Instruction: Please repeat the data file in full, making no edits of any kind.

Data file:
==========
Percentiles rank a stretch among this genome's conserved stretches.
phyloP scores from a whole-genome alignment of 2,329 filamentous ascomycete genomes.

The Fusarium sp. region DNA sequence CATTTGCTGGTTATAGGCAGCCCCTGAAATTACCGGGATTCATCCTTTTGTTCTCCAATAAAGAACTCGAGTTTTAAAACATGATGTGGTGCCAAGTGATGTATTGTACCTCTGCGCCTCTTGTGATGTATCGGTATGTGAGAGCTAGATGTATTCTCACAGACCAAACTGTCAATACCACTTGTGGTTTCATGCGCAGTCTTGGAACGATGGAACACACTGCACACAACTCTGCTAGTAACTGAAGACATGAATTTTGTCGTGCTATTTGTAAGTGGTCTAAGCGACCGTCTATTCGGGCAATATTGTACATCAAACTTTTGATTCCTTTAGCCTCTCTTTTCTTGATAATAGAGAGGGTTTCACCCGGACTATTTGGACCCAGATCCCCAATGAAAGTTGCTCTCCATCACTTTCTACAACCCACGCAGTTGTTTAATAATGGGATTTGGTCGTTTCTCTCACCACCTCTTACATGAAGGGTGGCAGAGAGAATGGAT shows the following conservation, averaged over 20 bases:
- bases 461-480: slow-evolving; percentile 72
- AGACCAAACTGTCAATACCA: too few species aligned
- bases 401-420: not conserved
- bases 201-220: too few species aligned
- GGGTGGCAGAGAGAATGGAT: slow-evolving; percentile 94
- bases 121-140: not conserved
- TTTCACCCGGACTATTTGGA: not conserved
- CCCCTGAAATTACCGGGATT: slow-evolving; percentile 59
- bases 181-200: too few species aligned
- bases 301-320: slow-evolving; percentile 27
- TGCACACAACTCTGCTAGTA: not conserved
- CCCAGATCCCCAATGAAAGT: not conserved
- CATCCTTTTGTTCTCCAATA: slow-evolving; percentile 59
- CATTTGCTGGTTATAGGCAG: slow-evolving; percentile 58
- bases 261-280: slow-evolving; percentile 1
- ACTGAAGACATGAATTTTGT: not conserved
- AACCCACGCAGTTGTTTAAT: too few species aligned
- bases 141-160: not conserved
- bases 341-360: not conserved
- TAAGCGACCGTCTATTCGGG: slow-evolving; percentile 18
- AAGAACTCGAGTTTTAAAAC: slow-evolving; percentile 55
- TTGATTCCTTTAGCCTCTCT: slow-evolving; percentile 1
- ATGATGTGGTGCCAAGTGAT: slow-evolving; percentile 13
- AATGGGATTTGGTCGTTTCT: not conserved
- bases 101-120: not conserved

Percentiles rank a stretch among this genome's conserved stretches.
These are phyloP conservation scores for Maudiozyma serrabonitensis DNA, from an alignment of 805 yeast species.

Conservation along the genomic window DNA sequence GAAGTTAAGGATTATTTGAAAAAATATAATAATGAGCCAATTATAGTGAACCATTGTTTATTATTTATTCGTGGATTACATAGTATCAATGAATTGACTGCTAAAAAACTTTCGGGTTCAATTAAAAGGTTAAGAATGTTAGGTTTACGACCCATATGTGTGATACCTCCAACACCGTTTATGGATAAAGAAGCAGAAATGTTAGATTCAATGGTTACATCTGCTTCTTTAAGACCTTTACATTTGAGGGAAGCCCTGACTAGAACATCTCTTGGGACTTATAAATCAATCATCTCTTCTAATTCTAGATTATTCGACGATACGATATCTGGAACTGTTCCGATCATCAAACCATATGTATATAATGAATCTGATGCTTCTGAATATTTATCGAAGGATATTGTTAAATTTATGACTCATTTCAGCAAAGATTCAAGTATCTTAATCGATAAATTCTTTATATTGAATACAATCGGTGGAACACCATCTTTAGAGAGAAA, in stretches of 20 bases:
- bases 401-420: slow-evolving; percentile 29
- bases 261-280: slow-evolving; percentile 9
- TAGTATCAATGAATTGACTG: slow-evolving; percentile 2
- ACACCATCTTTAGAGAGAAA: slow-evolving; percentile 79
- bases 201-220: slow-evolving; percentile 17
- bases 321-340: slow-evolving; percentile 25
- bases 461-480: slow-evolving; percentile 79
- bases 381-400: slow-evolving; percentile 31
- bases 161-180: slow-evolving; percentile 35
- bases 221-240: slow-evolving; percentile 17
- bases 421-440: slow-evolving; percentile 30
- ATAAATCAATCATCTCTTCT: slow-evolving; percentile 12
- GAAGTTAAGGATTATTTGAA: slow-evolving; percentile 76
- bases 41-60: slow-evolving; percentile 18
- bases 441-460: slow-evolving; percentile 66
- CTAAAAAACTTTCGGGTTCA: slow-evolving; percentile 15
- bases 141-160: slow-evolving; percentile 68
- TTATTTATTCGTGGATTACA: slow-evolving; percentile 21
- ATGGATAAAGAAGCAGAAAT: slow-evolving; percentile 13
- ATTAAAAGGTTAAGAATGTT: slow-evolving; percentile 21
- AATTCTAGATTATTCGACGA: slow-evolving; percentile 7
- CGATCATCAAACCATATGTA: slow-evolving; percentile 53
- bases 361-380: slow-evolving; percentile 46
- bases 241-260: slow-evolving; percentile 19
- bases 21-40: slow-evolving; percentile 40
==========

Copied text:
Percentiles rank a stretch among this genome's conserved stretches.
phyloP scores from a whole-genome alignment of 2,329 filamentous ascomycete genomes.

The Fusarium sp. region DNA sequence CATTTGCTGGTTATAGGCAGCCCCTGAAATTACCGGGATTCATCCTTTTGTTCTCCAATAAAGAACTCGAGTTTTAAAACATGATGTGGTGCCAAGTGATGTATTGTACCTCTGCGCCTCTTGTGATGTATCGGTATGTGAGAGCTAGATGTATTCTCACAGACCAAACTGTCAATACCACTTGTGGTTTCATGCGCAGTCTTGGAACGATGGAACACACTGCACACAACTCTGCTAGTAACTGAAGACATGAATTTTGTCGTGCTATTTGTAAGTGGTCTAAGCGACCGTCTATTCGGGCAATATTGTACATCAAACTTTTGATTCCTTTAGCCTCTCTTTTCTTGATAATAGAGAGGGTTTCACCCGGACTATTTGGACCCAGATCCCCAATGAAAGTTGCTCTCCATCACTTTCTACAACCCACGCAGTTGTTTAATAATGGGATTTGGTCGTTTCTCTCACCACCTCTTACATGAAGGGTGGCAGAGAGAATGGAT shows the following conservation, averaged over 20 bases:
- bases 461-480: slow-evolving; percentile 72
- AGACCAAACTGTCAATACCA: too few species aligned
- bases 401-420: not conserved
- bases 201-220: too few species aligned
- GGGTGGCAGAGAGAATGGAT: slow-evolving; percentile 94
- bases 121-140: not conserved
- TTTCACCCGGACTATTTGGA: not conserved
- CCCCTGAAATTACCGGGATT: slow-evolving; percentile 59
- bases 181-200: too few species aligned
- bases 301-320: slow-evolving; percentile 27
- TGCACACAACTCTGCTAGTA: not conserved
- CCCAGATCCCCAATGAAAGT: not conserved
- CATCCTTTTGTTCTCCAATA: slow-evolving; percentile 59
- CATTTGCTGGTTATAGGCAG: slow-evolving; percentile 58
- bases 261-280: slow-evolving; percentile 1
- ACTGAAGACATGAATTTTGT: not conserved
- AACCCACGCAGTTGTTTAAT: too few species aligned
- bases 141-160: not conserved
- bases 341-360: not conserved
- TAAGCGACCGTCTATTCGGG: slow-evolving; percentile 18
- AAGAACTCGAGTTTTAAAAC: slow-evolving; percentile 55
- TTGATTCCTTTAGCCTCTCT: slow-evolving; percentile 1
- ATGATGTGGTGCCAAGTGAT: slow-evolving; percentile 13
- AATGGGATTTGGTCGTTTCT: not conserved
- bases 101-120: not conserved

Percentiles rank a stretch among this genome's conserved stretches.
These are phyloP conservation scores for Maudiozyma serrabonitensis DNA, from an alignment of 805 yeast species.

Conservation along the genomic window DNA sequence GAAGTTAAGGATTATTTGAAAAAATATAATAATGAGCCAATTATAGTGAACCATTGTTTATTATTTATTCGTGGATTACATAGTATCAATGAATTGACTGCTAAAAAACTTTCGGGTTCAATTAAAAGGTTAAGAATGTTAGGTTTACGACCCATATGTGTGATACCTCCAACACCGTTTATGGATAAAGAAGCAGAAATGTTAGATTCAATGGTTACATCTGCTTCTTTAAGACCTTTACATTTGAGGGAAGCCCTGACTAGAACATCTCTTGGGACTTATAAATCAATCATCTCTTCTAATTCTAGATTATTCGACGATACGATATCTGGAACTGTTCCGATCATCAAACCATATGTATATAATGAATCTGATGCTTCTGAATATTTATCGAAGGATATTGTTAAATTTATGACTCATTTCAGCAAAGATTCAAGTATCTTAATCGATAAATTCTTTATATTGAATACAATCGGTGGAACACCATCTTTAGAGAGAAA, in stretches of 20 bases:
- bases 401-420: slow-evolving; percentile 29
- bases 261-280: slow-evolving; percentile 9
- TAGTATCAATGAATTGACTG: slow-evolving; percentile 2
- ACACCATCTTTAGAGAGAAA: slow-evolving; percentile 79
- bases 201-220: slow-evolving; percentile 17
- bases 321-340: slow-evolving; percentile 25
- bases 461-480: slow-evolving; percentile 79
- bases 381-400: slow-evolving; percentile 31
- bases 161-180: slow-evolving; percentile 35
- bases 221-240: slow-evolving; percentile 17
- bases 421-440: slow-evolving; percentile 30
- ATAAATCAATCATCTCTTCT: slow-evolving; percentile 12
- GAAGTTAAGGATTATTTGAA: slow-evolving; percentile 76
- bases 41-60: slow-evolving; percentile 18
- bases 441-460: slow-evolving; percentile 66
- CTAAAAAACTTTCGGGTTCA: slow-evolving; percentile 15
- bases 141-160: slow-evolving; percentile 68
- TTATTTATTCGTGGATTACA: slow-evolving; percentile 21
- ATGGATAAAGAAGCAGAAAT: slow-evolving; percentile 13
- ATTAAAAGGTTAAGAATGTT: slow-evolving; percentile 21
- AATTCTAGATTATTCGACGA: slow-evolving; percentile 7
- CGATCATCAAACCATATGTA: slow-evolving; percentile 53
- bases 361-380: slow-evolving; percentile 46
- bases 241-260: slow-evolving; percentile 19
- bases 21-40: slow-evolving; percentile 40